Strictly Our Opinion: Suck It And See is the purest pop record the Arctic Monkeys have made since their debut. Rather than using lightening fast guitar work and inescapable hooks, Suck It And See operates in the realm of dense subtly textured arrangements and reflective thoughtful lyricism. Despite relying heavily on a 60s Merseybeat aesthetic, Alex Turner offers little in the way of irresistible hooks, instead relying on his own seductive croon and phraseology. Suck It And See is therefore an enticing seductress who reveals her charms slowly over time, offering little in terms of immediacy and even less that’s definitive. [3.5/5.0]

(I will be reviewing the album in full for both Guitar Planet and 411mania upon its commercial release, so keep your eye’s peeled for my full thoughts)

Cults – Cults

Like most people my first exposure to Cults came via a quick glimpse at their Band camp website. They may have been formed as an in joke between friends but any act capable of penning a track as gorgeous as “Go Outside” was worthy of consideration. By the end of the 2010 Cults were “hotly tipped” garnering attention from The Guardian and Pitchfork and it appeared that 2011 would be their year.

They certainly started out on the right foot, a freshly retired Lily Allen made Cults the first signing to her new record label. Cults were not only rubbing shoulders with UK pop royalty but they now shared the same promotional machine as Bob Dylan and Beyonce.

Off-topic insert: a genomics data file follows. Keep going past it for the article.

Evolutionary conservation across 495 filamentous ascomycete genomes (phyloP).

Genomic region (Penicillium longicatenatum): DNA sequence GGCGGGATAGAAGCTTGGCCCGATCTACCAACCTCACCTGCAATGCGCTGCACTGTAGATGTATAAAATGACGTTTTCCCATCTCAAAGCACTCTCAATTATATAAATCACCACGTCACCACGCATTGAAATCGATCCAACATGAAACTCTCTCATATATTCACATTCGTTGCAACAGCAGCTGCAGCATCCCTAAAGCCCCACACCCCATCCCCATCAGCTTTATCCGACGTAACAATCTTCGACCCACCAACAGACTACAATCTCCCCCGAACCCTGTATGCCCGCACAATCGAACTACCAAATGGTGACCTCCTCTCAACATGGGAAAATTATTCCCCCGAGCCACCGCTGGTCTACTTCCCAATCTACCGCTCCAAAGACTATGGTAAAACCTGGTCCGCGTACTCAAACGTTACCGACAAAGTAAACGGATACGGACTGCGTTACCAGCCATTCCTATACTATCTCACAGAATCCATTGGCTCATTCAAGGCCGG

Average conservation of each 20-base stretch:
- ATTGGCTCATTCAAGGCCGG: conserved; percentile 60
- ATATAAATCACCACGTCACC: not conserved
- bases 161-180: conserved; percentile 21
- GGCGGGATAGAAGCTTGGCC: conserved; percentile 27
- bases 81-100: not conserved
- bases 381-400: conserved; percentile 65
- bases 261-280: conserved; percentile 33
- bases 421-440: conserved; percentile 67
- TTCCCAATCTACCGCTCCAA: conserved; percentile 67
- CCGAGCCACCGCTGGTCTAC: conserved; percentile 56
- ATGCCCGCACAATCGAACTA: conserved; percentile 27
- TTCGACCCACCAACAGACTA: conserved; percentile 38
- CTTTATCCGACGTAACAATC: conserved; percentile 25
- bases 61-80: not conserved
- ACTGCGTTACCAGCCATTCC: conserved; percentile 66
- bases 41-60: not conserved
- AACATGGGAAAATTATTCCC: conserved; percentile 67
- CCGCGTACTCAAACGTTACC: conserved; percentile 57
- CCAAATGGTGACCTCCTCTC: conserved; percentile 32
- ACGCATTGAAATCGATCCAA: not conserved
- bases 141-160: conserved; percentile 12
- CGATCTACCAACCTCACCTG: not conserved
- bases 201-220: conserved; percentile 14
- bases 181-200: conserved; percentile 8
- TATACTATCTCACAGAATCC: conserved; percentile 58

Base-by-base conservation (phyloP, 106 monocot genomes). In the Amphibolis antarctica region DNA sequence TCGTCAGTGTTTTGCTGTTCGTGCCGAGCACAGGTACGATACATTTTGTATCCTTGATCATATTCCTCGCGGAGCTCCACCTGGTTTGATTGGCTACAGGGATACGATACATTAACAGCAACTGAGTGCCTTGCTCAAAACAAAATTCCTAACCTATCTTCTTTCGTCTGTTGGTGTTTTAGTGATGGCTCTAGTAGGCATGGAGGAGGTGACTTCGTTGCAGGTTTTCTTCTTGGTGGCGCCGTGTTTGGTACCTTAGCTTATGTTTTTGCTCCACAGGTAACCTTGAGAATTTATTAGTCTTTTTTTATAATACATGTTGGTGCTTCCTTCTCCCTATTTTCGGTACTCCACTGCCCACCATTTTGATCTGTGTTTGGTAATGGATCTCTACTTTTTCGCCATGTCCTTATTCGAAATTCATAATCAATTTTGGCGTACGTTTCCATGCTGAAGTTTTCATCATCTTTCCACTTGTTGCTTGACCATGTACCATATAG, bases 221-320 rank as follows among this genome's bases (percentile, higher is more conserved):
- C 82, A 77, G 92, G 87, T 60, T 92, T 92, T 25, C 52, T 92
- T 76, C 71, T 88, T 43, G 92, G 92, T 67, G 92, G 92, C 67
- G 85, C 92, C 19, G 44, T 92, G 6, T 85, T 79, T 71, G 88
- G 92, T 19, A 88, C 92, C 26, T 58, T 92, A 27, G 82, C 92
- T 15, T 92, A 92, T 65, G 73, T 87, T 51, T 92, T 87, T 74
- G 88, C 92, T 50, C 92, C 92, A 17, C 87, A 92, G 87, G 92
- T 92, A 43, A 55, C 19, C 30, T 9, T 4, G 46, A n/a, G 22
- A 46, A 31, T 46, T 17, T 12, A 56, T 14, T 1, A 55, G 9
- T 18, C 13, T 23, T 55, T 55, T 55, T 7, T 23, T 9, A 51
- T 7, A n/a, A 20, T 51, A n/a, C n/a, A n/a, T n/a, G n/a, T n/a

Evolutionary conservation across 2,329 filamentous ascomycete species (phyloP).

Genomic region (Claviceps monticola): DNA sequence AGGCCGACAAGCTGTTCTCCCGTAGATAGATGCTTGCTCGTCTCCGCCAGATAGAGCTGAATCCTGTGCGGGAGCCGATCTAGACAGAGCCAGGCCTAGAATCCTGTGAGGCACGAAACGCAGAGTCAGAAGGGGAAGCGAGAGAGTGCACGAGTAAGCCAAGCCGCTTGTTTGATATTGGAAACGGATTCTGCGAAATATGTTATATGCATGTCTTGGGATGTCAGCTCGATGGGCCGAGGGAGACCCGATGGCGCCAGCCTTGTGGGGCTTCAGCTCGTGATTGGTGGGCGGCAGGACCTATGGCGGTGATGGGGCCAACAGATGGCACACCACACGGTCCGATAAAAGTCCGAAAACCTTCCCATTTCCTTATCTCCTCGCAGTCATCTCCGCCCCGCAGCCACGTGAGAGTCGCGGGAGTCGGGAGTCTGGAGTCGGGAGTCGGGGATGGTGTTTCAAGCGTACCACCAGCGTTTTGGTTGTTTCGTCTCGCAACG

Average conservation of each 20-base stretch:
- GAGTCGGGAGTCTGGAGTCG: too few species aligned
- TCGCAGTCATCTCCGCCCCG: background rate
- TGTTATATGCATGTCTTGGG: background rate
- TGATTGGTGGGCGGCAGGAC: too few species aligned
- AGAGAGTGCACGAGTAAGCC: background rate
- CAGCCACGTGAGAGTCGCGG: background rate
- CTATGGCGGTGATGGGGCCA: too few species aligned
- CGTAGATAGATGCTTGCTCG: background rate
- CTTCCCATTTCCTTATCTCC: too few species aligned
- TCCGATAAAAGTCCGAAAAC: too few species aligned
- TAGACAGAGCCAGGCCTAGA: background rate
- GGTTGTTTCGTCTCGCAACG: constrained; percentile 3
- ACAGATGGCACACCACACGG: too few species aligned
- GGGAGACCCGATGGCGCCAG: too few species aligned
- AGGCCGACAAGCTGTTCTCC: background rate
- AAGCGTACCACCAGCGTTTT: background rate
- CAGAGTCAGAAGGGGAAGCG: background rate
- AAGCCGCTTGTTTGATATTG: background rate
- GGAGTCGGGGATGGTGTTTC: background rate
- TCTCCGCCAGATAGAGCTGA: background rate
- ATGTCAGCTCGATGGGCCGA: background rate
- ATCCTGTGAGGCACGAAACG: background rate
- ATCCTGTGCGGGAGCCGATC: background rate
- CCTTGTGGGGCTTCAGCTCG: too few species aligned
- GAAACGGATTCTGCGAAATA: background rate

I saw Cults headlining a packed out Lexington back in February. The band were nervous and light on materiel but they had an intoxicating sheepish charm and a flair of haunting 60s melodies, and that sense of alluring frailty dominates their eponymous debut.

Cults follow in Cat’s Eye’s footsteps by revisiting the girl group pop of the 60s while warping the Spector meets Motown wall of sound into something more ominous. Even the album’s most carefree moments like the airy “Most Wanted” convey a hidden sense of menace in their encroaching bass lines and the placeless spoken word samples.

The arrangements swirl and entice, even when the guitars saw and crunch they poses a disarming hypnotic quality and Cults are constantly drawing the listener in. The record starts with a bang; “Abducted”, “Go Outside” and the yearningly urgent “You Know What I Mean” are three irresistibly addictive slices of retro-pop sure to win over even the most reluctant of listeners.

Unfortunately, Cults cannot maintain its early impetus and becoming a record of gradually diminishing returns. “Never Heal Myself” is a serene slice of depressive rebellion but it gives way to the underwhelming “Oh My God”, a passable pop single not lacking in enthusiasm but desperately lacking a substantive hook. Substance is a real issue for Cults, their melodies are endearing, their arrangements silky and light, but there is a transience to their music. “Never Saw The Point” is charming pop but it glides over the listener without leaving a mark.

Strictly Our Opinion: Best Coast had a similar issue with the short melodious surf-pop of their debut, but where the music faltered, the force of Beth Cosentino’s personality overwhelmed and took hold. Cults by comparison are the voice of meek resistance, quiet unassuming allure, and as such they’ve created a modest album that despite it’s superb craftsmanship is devoid of resonance or edge. [3.0/5.0]

There was simply too much to discuss this week, so I’ll be back with another addition of Stumble Into The Night later than the week.




Author: david